ChinAI #68: Video Games as the Cotton/Oil of the Information Revolution?
Plus, ChinAI Pod now available in most of the places you get your pods
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THE CONTEXT: a thought-provoking essay from “Necromanov,” a well-known and well-regarded gaming blogger, who argues that video games are the driving force behind the information revolution. It can be read as a direct critique of China’s crackdown on the gaming industry in 2018, when a new regulatory body implemented a 10-month government freeze on approvals of new games.
Games were central to the computer revolution. The author argues that both the Soviet Union and Japan failed to believe that average people would want to master computer technology. The Soviet Union’s OGAS plan could have become the first Internet but bureaucrats stifled it. The Japanese firm Busicom released exclusive rights to Intel’s microprocessor patents, which were used to power the craze over Atari’s Pong in the 1970s.
Necromanov highlights two pathways by which video games drive the information revolution: 1) they are a key source of profits and demand for both software and hardware companies; 2) they made new technologies more accessible for ordinary users
More speculatively, the author argues that the diverging trajectories of China and India in the information revolution was largely due to the outbreak of online games in China in the late 1990s. The Internet giants that grew in this period (from Netease to Sohu to Tencent) relied on games for about half of their revenues, benefiting from the enthusiasm of young Chinese game-players, many of who got hooked on the industry after playing games in Internet cafes.
I think there’s a lot of holes in these arguments (as you’ll see in my comments throughout the Google doc), but I also think it’s well-worth the time to mediate on the economic/social/political implications of video games. The essay points out that Nvidia started its business in 1993 with a game graphics card. The GPUs that power the training of AI algorithms were originally used to enhance the graphics of computer games. Visit any AI startup and you’ll see video games littered throughout the workspace. Game-playing performance is a core aspect of measuring AI progress (has anyone heard of AlphaGo or AlphaStar?).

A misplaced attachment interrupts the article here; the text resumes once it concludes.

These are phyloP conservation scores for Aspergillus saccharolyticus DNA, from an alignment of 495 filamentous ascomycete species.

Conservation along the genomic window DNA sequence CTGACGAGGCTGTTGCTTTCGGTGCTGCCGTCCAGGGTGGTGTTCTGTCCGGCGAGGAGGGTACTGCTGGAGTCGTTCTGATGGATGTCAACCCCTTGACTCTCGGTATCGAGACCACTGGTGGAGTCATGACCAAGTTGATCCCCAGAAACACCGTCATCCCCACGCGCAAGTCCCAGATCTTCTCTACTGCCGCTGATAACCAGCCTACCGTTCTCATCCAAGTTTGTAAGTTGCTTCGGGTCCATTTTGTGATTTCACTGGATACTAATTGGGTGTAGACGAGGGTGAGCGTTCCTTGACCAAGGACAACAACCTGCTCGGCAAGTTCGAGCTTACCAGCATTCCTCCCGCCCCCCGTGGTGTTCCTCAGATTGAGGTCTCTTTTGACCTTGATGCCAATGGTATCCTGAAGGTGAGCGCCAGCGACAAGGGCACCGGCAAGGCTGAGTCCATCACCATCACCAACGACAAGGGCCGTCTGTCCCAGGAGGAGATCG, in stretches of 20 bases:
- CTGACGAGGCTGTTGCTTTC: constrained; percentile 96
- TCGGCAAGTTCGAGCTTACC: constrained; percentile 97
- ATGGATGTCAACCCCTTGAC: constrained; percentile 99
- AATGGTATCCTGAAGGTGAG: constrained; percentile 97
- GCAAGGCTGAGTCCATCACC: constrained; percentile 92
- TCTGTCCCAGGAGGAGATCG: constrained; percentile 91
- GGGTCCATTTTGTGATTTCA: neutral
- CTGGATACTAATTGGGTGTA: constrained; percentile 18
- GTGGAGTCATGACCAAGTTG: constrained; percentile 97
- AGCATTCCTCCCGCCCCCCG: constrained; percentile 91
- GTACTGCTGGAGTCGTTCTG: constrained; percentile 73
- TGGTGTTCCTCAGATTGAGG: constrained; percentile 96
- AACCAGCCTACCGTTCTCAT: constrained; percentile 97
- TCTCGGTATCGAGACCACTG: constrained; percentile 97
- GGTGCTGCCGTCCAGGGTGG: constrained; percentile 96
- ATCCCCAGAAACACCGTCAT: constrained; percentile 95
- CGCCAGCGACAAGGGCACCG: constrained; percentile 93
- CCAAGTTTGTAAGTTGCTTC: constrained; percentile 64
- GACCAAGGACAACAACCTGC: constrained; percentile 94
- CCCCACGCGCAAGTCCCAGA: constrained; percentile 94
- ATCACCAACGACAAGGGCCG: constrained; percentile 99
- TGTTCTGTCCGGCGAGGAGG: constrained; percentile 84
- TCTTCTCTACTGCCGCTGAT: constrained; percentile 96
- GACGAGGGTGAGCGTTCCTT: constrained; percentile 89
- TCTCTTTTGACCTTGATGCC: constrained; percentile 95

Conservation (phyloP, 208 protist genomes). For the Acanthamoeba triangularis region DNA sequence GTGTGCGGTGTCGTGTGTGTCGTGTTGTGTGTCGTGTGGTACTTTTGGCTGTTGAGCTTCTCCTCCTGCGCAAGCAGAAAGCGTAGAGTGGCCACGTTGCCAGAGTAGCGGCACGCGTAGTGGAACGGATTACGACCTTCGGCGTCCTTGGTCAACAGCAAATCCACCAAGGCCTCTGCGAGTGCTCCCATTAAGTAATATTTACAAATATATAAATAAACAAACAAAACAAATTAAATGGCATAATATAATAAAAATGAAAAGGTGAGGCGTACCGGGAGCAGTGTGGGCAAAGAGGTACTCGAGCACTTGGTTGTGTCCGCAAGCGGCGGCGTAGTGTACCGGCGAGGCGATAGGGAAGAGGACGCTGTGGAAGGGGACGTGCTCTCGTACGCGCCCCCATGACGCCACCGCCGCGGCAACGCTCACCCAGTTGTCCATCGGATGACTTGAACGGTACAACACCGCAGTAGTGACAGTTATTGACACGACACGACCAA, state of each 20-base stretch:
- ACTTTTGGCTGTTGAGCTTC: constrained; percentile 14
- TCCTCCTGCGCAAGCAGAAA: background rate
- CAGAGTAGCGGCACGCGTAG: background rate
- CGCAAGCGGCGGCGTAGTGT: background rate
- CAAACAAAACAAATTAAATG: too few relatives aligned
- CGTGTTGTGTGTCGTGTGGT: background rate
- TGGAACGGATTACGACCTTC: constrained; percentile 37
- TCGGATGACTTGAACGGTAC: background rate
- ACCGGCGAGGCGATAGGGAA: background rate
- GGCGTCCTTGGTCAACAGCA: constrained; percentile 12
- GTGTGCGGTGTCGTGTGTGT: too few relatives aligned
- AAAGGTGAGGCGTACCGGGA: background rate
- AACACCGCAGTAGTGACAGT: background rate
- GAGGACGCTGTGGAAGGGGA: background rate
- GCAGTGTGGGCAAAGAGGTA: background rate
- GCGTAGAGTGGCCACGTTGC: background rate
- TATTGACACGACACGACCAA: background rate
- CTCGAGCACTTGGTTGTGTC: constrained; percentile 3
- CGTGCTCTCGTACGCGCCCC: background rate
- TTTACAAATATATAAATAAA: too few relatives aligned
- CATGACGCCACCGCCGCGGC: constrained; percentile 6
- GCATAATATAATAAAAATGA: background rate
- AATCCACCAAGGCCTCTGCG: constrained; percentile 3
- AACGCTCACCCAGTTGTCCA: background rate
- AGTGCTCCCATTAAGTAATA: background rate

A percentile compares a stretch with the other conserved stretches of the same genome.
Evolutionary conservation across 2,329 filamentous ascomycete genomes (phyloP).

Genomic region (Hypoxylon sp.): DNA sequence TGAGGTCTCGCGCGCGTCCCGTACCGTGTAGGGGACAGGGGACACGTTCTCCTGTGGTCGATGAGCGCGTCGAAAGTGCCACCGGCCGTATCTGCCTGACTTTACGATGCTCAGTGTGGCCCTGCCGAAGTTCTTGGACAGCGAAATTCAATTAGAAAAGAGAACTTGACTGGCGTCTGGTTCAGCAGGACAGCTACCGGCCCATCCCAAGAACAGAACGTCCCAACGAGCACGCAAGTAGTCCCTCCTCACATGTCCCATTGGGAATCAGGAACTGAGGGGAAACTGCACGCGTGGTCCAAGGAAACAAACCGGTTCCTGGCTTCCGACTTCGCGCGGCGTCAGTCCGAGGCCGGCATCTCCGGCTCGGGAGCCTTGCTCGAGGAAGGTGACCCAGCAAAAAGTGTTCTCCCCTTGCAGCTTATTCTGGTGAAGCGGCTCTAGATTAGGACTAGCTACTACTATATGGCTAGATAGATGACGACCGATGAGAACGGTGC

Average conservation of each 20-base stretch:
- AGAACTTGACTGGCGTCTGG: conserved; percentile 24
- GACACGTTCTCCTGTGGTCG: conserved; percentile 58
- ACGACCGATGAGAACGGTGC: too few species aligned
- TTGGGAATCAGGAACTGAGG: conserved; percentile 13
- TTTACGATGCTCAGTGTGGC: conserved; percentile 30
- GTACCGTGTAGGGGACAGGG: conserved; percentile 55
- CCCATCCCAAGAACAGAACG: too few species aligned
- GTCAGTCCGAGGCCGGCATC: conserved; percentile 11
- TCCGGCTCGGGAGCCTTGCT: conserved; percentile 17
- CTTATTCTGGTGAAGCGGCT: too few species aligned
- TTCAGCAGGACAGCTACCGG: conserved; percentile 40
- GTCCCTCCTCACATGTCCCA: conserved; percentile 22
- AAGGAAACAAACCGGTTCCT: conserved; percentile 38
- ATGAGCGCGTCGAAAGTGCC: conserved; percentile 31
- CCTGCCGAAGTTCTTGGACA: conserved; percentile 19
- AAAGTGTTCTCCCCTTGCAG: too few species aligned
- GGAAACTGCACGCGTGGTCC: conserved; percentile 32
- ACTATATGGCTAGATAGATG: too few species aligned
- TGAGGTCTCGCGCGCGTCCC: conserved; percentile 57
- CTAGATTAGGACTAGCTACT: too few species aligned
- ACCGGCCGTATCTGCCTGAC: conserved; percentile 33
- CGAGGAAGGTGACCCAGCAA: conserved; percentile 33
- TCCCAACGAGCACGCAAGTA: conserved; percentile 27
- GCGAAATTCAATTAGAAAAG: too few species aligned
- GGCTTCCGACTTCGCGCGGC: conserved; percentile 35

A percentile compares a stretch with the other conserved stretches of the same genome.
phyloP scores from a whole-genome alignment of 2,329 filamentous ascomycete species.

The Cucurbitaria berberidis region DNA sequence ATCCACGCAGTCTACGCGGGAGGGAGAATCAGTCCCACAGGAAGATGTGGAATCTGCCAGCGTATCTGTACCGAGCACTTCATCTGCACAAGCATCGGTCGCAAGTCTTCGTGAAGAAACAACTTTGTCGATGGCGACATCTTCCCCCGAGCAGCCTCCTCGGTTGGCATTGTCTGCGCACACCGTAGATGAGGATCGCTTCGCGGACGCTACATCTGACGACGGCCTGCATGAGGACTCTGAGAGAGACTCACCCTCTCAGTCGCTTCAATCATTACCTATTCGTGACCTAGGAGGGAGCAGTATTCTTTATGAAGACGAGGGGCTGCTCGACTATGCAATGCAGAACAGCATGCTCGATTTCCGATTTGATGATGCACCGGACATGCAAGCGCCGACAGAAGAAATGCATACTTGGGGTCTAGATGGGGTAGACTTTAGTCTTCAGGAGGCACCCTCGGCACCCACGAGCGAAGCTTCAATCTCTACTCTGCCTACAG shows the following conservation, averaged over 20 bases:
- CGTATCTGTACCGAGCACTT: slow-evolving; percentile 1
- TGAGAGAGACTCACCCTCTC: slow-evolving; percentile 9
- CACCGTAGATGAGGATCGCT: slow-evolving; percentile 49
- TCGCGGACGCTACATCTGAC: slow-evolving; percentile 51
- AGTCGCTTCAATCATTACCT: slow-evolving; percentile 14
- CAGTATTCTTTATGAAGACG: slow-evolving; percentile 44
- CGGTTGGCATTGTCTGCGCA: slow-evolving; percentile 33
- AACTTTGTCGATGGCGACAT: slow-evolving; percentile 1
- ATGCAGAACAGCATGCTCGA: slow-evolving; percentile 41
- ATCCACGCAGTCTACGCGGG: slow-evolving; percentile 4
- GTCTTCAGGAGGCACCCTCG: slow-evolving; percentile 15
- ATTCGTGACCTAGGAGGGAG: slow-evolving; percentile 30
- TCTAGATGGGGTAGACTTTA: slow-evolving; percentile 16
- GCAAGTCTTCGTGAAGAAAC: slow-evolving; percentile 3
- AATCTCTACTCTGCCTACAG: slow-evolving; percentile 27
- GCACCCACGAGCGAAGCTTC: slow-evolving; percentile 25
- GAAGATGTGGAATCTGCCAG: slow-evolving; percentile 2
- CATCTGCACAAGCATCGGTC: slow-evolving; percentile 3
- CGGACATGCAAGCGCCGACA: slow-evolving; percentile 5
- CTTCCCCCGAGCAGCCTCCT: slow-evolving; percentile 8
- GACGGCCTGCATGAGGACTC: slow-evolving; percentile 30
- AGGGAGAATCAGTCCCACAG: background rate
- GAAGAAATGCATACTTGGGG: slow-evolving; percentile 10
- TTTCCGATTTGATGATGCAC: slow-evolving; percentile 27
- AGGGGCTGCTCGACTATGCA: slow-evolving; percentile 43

DIVE CHALLENGER DEEP
This essay also links to a debate in the economic history literature re: a demand-based theory of industrial revolutions as opposed to the more conventional, supply-based theory with technological change as the key factor. This goes back to (at least) 1932 when Elizabeth Gilboy argued that an outward shift of the industrial demand curve was what triggered the Industrial Revolution. In an article questioning the Gilboy thesis, Joel Mokyr, a leading economic historian, captured the significance of this debate, "In the process of what could best be called 'making sense of the Industrial Revolution,' few articles have been more influential than Gilboy's eloquent plea to view demand as an equal partner in bringing about the most profound economic change in human history."
Regardless of where you stand on this debate, the essay is right to focus on the diffusion of technology rather than the initial invention. Consumer preferences and the willingness to adopt and continuously improve initial innovations (which includes attitudes toward video games) are a crucial part of the technological diffusion process.
DISCUSSED IN THE FULL TRANSLATION (in the style of Believer magazine): Garbusov-style characters who are not interested in emerging technologies, cyperpunk science fiction, why Rome abandoned the steam engine, the game Steve Jobs made at Atari, and a $6262 calculator
ChinAI Links (Four to Forward)
Must-read: China Digital Times Series on Sharp Eyes (雪亮工程))